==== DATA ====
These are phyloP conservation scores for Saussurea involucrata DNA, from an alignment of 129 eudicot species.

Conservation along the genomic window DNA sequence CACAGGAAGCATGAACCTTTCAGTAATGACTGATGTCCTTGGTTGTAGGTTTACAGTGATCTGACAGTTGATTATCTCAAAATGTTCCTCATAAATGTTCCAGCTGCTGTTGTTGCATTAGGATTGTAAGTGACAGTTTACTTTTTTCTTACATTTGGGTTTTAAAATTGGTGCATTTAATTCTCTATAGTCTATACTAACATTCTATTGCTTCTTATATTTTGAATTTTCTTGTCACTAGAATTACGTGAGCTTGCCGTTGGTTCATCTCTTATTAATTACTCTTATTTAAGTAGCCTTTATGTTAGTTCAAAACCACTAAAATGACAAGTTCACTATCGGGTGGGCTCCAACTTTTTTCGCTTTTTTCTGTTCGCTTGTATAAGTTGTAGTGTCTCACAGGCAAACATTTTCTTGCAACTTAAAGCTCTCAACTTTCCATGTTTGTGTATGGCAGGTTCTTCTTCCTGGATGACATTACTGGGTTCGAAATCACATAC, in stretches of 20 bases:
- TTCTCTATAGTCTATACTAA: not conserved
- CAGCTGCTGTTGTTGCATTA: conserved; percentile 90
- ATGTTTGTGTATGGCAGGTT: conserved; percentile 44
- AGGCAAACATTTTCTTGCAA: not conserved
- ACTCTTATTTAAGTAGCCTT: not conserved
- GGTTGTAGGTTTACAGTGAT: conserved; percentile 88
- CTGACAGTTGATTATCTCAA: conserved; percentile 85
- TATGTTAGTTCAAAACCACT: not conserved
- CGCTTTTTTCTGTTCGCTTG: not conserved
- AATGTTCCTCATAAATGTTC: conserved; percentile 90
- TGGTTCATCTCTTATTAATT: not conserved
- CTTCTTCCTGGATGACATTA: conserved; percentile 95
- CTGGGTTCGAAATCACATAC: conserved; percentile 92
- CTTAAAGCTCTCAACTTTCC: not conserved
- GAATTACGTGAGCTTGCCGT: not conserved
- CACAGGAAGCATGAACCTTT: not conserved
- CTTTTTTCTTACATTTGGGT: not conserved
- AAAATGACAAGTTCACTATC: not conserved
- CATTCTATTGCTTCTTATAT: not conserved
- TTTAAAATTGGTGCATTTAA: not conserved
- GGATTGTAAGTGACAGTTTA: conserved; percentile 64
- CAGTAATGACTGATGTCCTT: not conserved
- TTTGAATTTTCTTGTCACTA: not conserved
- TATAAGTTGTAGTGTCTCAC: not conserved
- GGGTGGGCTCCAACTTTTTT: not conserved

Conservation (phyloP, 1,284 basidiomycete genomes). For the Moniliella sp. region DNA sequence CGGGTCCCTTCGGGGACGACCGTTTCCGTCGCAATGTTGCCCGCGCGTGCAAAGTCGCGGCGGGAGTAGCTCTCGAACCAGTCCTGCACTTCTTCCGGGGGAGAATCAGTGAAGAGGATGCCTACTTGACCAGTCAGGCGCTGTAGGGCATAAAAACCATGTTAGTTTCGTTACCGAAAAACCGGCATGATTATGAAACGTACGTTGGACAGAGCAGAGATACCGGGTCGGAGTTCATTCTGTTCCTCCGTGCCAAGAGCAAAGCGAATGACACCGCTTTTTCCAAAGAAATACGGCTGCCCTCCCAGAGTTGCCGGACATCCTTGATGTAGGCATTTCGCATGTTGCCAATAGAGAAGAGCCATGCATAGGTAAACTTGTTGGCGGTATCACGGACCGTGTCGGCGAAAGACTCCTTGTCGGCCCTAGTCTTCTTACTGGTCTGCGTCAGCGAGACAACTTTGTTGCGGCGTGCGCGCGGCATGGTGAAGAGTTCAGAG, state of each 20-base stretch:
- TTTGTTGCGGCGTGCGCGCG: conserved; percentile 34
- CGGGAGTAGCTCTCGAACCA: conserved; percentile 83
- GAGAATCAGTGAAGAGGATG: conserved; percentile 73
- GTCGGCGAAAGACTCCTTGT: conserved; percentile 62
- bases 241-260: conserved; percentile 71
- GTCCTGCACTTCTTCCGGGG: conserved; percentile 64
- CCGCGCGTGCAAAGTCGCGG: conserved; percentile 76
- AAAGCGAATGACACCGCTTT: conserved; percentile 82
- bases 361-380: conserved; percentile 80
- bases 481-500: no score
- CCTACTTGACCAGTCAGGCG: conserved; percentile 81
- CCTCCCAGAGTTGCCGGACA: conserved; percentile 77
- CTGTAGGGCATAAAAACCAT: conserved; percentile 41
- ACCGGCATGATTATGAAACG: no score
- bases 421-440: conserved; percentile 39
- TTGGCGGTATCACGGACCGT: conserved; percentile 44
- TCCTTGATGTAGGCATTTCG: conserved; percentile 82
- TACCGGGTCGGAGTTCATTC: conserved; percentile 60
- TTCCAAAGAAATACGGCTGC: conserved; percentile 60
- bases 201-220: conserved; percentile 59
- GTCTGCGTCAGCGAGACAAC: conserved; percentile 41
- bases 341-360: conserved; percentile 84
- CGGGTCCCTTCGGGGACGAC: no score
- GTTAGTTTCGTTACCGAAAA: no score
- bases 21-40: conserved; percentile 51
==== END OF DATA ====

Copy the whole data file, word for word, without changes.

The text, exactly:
These are phyloP conservation scores for Saussurea involucrata DNA, from an alignment of 129 eudicot species.

Conservation along the genomic window DNA sequence CACAGGAAGCATGAACCTTTCAGTAATGACTGATGTCCTTGGTTGTAGGTTTACAGTGATCTGACAGTTGATTATCTCAAAATGTTCCTCATAAATGTTCCAGCTGCTGTTGTTGCATTAGGATTGTAAGTGACAGTTTACTTTTTTCTTACATTTGGGTTTTAAAATTGGTGCATTTAATTCTCTATAGTCTATACTAACATTCTATTGCTTCTTATATTTTGAATTTTCTTGTCACTAGAATTACGTGAGCTTGCCGTTGGTTCATCTCTTATTAATTACTCTTATTTAAGTAGCCTTTATGTTAGTTCAAAACCACTAAAATGACAAGTTCACTATCGGGTGGGCTCCAACTTTTTTCGCTTTTTTCTGTTCGCTTGTATAAGTTGTAGTGTCTCACAGGCAAACATTTTCTTGCAACTTAAAGCTCTCAACTTTCCATGTTTGTGTATGGCAGGTTCTTCTTCCTGGATGACATTACTGGGTTCGAAATCACATAC, in stretches of 20 bases:
- TTCTCTATAGTCTATACTAA: not conserved
- CAGCTGCTGTTGTTGCATTA: conserved; percentile 90
- ATGTTTGTGTATGGCAGGTT: conserved; percentile 44
- AGGCAAACATTTTCTTGCAA: not conserved
- ACTCTTATTTAAGTAGCCTT: not conserved
- GGTTGTAGGTTTACAGTGAT: conserved; percentile 88
- CTGACAGTTGATTATCTCAA: conserved; percentile 85
- TATGTTAGTTCAAAACCACT: not conserved
- CGCTTTTTTCTGTTCGCTTG: not conserved
- AATGTTCCTCATAAATGTTC: conserved; percentile 90
- TGGTTCATCTCTTATTAATT: not conserved
- CTTCTTCCTGGATGACATTA: conserved; percentile 95
- CTGGGTTCGAAATCACATAC: conserved; percentile 92
- CTTAAAGCTCTCAACTTTCC: not conserved
- GAATTACGTGAGCTTGCCGT: not conserved
- CACAGGAAGCATGAACCTTT: not conserved
- CTTTTTTCTTACATTTGGGT: not conserved
- AAAATGACAAGTTCACTATC: not conserved
- CATTCTATTGCTTCTTATAT: not conserved
- TTTAAAATTGGTGCATTTAA: not conserved
- GGATTGTAAGTGACAGTTTA: conserved; percentile 64
- CAGTAATGACTGATGTCCTT: not conserved
- TTTGAATTTTCTTGTCACTA: not conserved
- TATAAGTTGTAGTGTCTCAC: not conserved
- GGGTGGGCTCCAACTTTTTT: not conserved

Conservation (phyloP, 1,284 basidiomycete genomes). For the Moniliella sp. region DNA sequence CGGGTCCCTTCGGGGACGACCGTTTCCGTCGCAATGTTGCCCGCGCGTGCAAAGTCGCGGCGGGAGTAGCTCTCGAACCAGTCCTGCACTTCTTCCGGGGGAGAATCAGTGAAGAGGATGCCTACTTGACCAGTCAGGCGCTGTAGGGCATAAAAACCATGTTAGTTTCGTTACCGAAAAACCGGCATGATTATGAAACGTACGTTGGACAGAGCAGAGATACCGGGTCGGAGTTCATTCTGTTCCTCCGTGCCAAGAGCAAAGCGAATGACACCGCTTTTTCCAAAGAAATACGGCTGCCCTCCCAGAGTTGCCGGACATCCTTGATGTAGGCATTTCGCATGTTGCCAATAGAGAAGAGCCATGCATAGGTAAACTTGTTGGCGGTATCACGGACCGTGTCGGCGAAAGACTCCTTGTCGGCCCTAGTCTTCTTACTGGTCTGCGTCAGCGAGACAACTTTGTTGCGGCGTGCGCGCGGCATGGTGAAGAGTTCAGAG, state of each 20-base stretch:
- TTTGTTGCGGCGTGCGCGCG: conserved; percentile 34
- CGGGAGTAGCTCTCGAACCA: conserved; percentile 83
- GAGAATCAGTGAAGAGGATG: conserved; percentile 73
- GTCGGCGAAAGACTCCTTGT: conserved; percentile 62
- bases 241-260: conserved; percentile 71
- GTCCTGCACTTCTTCCGGGG: conserved; percentile 64
- CCGCGCGTGCAAAGTCGCGG: conserved; percentile 76
- AAAGCGAATGACACCGCTTT: conserved; percentile 82
- bases 361-380: conserved; percentile 80
- bases 481-500: no score
- CCTACTTGACCAGTCAGGCG: conserved; percentile 81
- CCTCCCAGAGTTGCCGGACA: conserved; percentile 77
- CTGTAGGGCATAAAAACCAT: conserved; percentile 41
- ACCGGCATGATTATGAAACG: no score
- bases 421-440: conserved; percentile 39
- TTGGCGGTATCACGGACCGT: conserved; percentile 44
- TCCTTGATGTAGGCATTTCG: conserved; percentile 82
- TACCGGGTCGGAGTTCATTC: conserved; percentile 60
- TTCCAAAGAAATACGGCTGC: conserved; percentile 60
- bases 201-220: conserved; percentile 59
- GTCTGCGTCAGCGAGACAAC: conserved; percentile 41
- bases 341-360: conserved; percentile 84
- CGGGTCCCTTCGGGGACGAC: no score
- GTTAGTTTCGTTACCGAAAA: no score
- bases 21-40: conserved; percentile 51